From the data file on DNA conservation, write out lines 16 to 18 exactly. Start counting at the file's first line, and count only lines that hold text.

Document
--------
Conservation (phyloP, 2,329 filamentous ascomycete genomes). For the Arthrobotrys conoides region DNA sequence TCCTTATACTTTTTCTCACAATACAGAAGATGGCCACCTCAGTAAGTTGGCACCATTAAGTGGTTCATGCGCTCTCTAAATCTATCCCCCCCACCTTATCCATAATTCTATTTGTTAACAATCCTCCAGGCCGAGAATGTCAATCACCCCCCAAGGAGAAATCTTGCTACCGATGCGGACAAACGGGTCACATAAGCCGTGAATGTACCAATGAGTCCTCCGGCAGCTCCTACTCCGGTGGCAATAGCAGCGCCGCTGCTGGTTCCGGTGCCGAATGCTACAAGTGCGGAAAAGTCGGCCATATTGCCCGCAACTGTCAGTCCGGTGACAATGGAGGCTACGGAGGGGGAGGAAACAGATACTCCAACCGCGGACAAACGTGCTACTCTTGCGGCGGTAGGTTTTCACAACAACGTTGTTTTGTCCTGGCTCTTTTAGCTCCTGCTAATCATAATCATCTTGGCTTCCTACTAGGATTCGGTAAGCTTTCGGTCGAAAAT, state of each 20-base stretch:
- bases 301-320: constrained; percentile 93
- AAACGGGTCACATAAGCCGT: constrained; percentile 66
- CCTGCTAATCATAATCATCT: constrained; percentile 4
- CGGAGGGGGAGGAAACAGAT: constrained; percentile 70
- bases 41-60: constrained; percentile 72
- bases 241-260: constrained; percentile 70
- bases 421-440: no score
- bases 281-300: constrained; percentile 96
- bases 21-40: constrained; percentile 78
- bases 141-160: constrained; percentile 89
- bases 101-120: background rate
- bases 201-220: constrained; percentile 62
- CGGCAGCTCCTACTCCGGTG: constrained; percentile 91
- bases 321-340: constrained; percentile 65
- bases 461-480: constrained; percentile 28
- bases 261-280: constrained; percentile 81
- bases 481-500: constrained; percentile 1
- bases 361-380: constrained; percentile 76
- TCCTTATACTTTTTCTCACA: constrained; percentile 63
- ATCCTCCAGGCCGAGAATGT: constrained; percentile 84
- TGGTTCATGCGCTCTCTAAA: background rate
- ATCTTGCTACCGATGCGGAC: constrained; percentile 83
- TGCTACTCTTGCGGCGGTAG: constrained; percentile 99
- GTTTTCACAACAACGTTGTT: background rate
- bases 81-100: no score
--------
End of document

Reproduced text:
- bases 461-480: constrained; percentile 28
- bases 261-280: constrained; percentile 81
- bases 481-500: constrained; percentile 1